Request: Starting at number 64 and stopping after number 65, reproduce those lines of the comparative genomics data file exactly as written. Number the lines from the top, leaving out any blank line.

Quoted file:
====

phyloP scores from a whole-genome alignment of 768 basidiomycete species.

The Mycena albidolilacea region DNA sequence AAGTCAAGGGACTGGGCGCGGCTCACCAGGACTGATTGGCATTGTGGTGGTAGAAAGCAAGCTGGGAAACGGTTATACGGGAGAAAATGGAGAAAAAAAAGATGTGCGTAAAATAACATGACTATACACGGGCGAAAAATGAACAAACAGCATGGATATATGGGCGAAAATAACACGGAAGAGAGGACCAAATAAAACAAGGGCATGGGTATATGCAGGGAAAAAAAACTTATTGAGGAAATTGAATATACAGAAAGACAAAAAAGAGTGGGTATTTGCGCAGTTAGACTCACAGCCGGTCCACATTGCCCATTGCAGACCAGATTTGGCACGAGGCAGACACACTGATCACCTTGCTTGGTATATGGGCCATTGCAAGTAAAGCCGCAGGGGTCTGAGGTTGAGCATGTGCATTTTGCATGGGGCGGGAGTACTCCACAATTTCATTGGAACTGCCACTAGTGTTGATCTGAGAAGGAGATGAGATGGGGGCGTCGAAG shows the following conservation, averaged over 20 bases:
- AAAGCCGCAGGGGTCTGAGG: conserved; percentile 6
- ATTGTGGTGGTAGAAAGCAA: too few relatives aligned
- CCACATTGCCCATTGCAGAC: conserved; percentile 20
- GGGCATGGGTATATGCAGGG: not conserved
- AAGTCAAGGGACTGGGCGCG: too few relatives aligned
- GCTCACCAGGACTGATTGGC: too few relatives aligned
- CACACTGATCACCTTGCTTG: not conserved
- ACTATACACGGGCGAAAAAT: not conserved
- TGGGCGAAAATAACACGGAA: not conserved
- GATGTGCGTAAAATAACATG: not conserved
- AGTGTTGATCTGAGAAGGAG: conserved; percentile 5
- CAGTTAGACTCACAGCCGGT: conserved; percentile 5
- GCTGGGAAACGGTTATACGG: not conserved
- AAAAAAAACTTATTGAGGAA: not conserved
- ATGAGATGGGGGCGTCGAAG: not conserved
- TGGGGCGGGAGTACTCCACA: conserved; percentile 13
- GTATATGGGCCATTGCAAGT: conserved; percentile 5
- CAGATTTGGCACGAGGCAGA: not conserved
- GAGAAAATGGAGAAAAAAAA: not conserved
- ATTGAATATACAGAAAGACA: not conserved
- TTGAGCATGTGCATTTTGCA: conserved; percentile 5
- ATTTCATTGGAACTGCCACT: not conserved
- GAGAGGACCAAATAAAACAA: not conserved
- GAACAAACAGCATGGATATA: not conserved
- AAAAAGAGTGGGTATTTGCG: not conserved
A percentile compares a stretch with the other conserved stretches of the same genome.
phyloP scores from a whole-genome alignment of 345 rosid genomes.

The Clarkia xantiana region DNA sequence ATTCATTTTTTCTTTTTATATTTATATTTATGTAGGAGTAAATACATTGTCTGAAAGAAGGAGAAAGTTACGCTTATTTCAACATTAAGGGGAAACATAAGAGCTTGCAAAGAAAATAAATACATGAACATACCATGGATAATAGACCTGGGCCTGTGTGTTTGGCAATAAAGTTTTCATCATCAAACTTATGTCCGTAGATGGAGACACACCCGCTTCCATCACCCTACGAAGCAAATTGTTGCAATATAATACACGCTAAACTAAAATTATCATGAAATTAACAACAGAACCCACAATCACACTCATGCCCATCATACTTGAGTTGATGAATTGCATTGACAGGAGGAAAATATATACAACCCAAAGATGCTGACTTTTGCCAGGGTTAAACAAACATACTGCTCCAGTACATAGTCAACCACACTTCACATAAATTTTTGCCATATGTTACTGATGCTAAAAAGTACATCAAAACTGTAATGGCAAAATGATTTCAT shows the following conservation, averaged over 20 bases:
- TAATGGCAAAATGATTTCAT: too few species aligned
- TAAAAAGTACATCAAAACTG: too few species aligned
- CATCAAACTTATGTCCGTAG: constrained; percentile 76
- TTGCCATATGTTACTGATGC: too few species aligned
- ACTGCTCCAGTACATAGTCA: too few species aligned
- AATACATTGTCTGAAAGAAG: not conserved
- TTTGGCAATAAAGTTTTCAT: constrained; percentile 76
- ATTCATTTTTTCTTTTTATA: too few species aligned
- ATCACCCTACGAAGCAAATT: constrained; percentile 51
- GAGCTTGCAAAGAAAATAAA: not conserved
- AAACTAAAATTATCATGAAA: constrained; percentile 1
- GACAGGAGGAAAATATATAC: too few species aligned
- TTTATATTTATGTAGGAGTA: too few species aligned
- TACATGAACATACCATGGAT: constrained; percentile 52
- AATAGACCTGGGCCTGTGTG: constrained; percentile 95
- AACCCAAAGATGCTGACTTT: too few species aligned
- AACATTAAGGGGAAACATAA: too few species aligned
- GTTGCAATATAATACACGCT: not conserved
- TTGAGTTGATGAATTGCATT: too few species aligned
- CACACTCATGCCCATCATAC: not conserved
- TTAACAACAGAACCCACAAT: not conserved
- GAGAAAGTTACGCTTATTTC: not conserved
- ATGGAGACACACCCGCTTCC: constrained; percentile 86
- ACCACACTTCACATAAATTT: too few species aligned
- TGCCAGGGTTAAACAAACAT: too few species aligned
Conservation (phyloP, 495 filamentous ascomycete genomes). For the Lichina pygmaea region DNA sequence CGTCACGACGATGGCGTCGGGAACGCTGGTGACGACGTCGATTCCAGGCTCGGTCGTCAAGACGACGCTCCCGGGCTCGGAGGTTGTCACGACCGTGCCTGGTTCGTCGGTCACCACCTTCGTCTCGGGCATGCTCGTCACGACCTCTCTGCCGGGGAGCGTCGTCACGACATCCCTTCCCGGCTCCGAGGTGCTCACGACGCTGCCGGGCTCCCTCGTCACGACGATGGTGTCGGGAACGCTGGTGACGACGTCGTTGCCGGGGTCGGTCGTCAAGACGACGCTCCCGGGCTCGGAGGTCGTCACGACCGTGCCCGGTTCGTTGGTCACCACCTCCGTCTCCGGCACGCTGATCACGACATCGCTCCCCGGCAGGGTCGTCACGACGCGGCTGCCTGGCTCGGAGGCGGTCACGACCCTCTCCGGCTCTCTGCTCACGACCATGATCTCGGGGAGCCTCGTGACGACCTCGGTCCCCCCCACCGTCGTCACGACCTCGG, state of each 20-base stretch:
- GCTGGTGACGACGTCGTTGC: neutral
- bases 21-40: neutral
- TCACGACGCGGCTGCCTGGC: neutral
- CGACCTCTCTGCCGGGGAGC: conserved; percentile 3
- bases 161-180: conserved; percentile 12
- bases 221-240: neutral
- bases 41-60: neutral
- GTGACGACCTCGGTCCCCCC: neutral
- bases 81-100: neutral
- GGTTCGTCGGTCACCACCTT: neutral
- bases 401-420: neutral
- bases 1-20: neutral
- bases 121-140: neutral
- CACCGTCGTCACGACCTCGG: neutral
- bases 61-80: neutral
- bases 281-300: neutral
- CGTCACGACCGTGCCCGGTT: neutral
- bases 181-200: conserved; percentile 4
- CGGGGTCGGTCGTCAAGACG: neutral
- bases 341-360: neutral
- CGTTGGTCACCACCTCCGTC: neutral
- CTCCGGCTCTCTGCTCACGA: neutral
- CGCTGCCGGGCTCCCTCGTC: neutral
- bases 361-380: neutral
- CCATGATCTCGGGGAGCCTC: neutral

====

- GTGACGACCTCGGTCCCCCC: neutral
- bases 81-100: neutral